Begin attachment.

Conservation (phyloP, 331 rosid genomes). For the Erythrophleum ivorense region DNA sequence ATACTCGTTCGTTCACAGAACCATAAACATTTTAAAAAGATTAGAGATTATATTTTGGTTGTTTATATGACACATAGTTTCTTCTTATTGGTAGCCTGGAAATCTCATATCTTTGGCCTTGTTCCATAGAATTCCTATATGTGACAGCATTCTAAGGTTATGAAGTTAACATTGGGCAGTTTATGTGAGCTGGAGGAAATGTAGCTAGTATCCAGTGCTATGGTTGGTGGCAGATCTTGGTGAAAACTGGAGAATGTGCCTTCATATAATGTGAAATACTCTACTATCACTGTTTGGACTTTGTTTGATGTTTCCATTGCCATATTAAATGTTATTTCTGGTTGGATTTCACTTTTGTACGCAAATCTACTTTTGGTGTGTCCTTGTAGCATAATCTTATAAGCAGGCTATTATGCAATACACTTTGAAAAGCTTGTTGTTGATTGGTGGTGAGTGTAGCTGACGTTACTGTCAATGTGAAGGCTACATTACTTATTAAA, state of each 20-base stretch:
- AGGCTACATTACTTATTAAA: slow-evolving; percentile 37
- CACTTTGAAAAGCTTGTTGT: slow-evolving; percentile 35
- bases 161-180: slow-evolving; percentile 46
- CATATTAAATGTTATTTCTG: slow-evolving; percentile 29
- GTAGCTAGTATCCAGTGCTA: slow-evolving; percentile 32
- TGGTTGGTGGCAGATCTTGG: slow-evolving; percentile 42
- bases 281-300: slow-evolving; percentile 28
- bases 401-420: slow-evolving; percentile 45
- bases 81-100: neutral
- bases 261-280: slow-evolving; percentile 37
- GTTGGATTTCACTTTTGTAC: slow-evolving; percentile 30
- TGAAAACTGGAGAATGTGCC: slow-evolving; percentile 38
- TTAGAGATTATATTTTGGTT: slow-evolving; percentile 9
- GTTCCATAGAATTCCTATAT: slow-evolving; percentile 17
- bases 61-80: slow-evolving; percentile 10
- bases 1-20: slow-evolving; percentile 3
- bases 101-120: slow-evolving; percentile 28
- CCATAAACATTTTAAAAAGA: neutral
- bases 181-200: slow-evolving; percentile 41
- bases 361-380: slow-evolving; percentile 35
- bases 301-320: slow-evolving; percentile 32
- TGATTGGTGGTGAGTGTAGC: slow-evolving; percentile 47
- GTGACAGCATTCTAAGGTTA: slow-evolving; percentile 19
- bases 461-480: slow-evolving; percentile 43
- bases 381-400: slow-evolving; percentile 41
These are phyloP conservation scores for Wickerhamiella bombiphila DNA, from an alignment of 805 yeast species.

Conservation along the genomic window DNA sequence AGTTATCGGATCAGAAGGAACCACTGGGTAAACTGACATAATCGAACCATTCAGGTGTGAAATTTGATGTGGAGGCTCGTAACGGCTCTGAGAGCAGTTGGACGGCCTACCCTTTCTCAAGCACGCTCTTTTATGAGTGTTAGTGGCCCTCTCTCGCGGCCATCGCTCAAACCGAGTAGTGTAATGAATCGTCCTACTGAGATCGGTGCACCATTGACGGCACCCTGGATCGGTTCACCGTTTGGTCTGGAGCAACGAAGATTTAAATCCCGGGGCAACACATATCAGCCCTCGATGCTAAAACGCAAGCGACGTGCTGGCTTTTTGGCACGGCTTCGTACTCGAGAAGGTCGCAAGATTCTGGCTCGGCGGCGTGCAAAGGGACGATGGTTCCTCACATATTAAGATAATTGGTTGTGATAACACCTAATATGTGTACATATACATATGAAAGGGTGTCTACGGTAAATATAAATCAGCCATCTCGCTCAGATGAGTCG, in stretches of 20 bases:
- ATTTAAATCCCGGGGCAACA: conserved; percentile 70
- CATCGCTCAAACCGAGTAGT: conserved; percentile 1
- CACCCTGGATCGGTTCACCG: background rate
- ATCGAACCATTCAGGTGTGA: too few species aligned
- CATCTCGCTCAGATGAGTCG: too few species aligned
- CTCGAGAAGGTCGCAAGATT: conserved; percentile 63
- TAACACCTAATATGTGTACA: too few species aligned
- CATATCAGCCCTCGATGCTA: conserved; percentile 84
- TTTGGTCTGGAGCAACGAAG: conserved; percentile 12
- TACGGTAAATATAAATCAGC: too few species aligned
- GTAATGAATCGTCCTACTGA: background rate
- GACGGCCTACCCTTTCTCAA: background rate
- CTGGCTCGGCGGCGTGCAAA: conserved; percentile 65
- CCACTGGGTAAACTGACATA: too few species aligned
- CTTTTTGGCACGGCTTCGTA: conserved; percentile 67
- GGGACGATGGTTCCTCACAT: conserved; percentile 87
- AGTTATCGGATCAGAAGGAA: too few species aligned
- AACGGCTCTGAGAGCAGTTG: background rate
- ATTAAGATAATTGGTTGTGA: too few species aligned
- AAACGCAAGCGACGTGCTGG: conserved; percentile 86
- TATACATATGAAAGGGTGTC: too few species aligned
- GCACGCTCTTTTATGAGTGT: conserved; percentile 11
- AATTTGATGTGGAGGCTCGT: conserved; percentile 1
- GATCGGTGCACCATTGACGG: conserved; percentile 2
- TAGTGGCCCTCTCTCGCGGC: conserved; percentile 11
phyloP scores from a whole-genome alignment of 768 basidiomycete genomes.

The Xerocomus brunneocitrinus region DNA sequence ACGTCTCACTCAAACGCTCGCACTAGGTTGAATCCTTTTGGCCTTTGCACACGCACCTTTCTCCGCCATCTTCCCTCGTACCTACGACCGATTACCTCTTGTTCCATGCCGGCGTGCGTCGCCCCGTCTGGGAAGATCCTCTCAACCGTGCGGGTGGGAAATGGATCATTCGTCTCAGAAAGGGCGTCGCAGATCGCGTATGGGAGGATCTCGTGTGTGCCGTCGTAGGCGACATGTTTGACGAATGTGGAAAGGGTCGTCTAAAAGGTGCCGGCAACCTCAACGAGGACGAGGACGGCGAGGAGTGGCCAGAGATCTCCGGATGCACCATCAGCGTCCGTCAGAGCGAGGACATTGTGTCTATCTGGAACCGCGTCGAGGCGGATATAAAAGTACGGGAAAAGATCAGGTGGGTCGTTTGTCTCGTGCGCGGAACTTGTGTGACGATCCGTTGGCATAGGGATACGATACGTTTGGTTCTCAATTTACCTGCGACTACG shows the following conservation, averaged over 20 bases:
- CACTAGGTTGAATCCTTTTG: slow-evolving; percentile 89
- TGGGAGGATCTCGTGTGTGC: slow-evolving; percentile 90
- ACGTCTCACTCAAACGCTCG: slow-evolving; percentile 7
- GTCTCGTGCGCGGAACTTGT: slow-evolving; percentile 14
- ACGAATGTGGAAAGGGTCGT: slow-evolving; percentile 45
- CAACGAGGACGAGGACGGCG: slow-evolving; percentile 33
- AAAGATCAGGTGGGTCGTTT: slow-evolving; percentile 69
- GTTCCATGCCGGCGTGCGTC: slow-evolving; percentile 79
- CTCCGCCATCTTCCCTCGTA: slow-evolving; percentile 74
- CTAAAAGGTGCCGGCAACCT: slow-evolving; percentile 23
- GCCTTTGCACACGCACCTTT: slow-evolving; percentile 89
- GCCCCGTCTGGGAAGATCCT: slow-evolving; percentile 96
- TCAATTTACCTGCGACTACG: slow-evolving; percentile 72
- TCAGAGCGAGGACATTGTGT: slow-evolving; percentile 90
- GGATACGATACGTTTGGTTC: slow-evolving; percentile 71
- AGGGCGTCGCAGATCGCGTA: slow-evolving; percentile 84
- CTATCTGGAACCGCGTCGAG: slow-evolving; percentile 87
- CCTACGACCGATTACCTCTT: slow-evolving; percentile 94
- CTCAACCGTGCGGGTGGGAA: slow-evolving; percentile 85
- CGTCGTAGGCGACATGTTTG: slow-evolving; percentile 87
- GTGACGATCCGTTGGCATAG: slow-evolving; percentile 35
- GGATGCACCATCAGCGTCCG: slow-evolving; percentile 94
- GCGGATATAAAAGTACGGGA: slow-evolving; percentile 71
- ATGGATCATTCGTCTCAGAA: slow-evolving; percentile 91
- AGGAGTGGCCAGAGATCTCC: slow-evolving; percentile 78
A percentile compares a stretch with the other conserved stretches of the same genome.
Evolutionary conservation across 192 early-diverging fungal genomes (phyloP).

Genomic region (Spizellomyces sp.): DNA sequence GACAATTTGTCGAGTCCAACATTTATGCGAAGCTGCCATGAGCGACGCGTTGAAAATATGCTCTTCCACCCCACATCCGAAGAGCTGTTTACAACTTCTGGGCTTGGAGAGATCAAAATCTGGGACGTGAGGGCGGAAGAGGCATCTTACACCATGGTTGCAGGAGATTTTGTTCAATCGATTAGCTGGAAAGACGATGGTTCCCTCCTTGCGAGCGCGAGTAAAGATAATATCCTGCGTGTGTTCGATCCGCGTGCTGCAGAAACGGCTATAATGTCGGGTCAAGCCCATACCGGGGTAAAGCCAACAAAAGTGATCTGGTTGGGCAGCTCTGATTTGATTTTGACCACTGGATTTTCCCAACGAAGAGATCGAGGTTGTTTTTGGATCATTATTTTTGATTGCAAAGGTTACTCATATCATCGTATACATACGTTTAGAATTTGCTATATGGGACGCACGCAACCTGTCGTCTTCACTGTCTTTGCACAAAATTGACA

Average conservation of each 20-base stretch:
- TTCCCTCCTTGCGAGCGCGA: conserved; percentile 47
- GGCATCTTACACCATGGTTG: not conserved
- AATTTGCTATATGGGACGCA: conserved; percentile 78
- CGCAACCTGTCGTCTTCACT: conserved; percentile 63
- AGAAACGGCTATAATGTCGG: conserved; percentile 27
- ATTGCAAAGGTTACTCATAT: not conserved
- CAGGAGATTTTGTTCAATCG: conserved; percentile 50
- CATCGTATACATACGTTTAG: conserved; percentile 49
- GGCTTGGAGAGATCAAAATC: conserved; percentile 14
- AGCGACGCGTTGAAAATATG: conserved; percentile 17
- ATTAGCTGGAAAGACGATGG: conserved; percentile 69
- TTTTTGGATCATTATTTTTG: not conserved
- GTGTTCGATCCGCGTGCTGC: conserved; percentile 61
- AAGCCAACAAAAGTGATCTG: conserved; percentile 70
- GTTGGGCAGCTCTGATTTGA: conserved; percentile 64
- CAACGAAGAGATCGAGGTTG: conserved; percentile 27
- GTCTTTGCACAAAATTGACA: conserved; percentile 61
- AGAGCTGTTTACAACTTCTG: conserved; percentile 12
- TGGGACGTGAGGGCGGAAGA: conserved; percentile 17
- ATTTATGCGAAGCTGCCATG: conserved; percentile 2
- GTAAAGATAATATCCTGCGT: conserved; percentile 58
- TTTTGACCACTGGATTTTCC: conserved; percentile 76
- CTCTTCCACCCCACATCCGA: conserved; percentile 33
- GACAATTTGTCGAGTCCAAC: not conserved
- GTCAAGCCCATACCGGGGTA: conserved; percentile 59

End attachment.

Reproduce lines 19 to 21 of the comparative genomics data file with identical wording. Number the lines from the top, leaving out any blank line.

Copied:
- CCATAAACATTTTAAAAAGA: neutral
- bases 181-200: slow-evolving; percentile 41
- bases 361-380: slow-evolving; percentile 35